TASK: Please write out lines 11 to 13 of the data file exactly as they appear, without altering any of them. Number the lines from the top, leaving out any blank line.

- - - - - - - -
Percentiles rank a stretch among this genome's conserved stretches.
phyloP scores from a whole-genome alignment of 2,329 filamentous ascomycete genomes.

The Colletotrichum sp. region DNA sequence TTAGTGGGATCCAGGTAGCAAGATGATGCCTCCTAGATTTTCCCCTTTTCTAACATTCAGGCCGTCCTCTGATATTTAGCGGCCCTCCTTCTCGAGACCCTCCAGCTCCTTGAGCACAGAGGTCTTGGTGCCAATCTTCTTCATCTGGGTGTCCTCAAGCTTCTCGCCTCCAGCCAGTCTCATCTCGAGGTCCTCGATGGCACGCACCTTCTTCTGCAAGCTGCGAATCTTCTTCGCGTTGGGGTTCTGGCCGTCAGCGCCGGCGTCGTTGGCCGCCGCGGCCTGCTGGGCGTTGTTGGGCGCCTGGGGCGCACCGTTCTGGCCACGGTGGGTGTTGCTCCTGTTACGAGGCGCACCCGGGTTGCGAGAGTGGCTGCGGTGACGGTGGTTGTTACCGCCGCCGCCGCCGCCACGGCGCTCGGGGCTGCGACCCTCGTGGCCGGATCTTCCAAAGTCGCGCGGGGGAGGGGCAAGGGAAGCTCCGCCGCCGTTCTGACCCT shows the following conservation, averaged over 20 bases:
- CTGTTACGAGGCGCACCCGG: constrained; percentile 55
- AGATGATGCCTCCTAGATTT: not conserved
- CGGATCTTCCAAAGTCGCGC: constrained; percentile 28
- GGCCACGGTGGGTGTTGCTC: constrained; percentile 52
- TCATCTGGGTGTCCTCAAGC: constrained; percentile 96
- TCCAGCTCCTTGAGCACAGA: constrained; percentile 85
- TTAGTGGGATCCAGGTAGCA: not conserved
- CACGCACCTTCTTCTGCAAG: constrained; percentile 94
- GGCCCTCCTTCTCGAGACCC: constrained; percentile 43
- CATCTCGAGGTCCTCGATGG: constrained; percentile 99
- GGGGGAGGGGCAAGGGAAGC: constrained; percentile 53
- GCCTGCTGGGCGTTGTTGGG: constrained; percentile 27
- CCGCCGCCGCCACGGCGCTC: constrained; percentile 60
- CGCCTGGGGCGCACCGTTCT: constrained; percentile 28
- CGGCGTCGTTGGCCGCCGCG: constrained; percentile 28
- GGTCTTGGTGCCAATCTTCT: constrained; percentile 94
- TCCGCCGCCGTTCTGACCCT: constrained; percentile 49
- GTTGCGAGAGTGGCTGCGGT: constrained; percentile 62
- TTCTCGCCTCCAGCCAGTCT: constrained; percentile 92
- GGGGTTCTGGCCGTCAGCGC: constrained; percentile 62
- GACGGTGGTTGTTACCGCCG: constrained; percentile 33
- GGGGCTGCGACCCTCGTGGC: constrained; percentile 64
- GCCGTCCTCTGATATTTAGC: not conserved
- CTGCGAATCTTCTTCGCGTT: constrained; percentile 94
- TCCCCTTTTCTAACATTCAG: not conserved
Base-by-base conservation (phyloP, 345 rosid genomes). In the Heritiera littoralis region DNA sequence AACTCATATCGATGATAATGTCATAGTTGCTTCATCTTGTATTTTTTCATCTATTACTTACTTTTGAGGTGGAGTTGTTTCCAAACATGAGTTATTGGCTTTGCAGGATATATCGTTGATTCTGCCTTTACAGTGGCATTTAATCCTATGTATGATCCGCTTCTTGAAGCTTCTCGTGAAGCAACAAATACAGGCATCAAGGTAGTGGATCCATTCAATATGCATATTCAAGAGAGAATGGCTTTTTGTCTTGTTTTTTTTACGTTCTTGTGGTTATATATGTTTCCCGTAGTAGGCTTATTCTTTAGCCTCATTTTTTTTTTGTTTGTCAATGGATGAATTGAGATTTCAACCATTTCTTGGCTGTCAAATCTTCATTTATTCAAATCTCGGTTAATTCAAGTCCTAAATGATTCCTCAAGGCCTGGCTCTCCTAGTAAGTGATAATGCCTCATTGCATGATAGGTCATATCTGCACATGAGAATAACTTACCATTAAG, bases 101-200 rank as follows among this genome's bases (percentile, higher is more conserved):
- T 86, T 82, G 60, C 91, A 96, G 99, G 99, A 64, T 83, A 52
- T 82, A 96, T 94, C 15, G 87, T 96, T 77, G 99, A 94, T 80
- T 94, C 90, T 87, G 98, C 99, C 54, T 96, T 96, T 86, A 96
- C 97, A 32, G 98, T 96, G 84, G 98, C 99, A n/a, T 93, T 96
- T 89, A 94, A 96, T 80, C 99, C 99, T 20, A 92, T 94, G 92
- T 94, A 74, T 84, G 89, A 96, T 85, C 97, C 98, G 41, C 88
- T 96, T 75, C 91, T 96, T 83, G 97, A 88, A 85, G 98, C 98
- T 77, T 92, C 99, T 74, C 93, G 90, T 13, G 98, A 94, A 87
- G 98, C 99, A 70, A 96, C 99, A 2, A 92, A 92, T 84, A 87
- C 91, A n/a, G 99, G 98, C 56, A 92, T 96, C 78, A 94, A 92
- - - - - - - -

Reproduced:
- CACGCACCTTCTTCTGCAAG: constrained; percentile 94
- GGCCCTCCTTCTCGAGACCC: constrained; percentile 43
- CATCTCGAGGTCCTCGATGG: constrained; percentile 99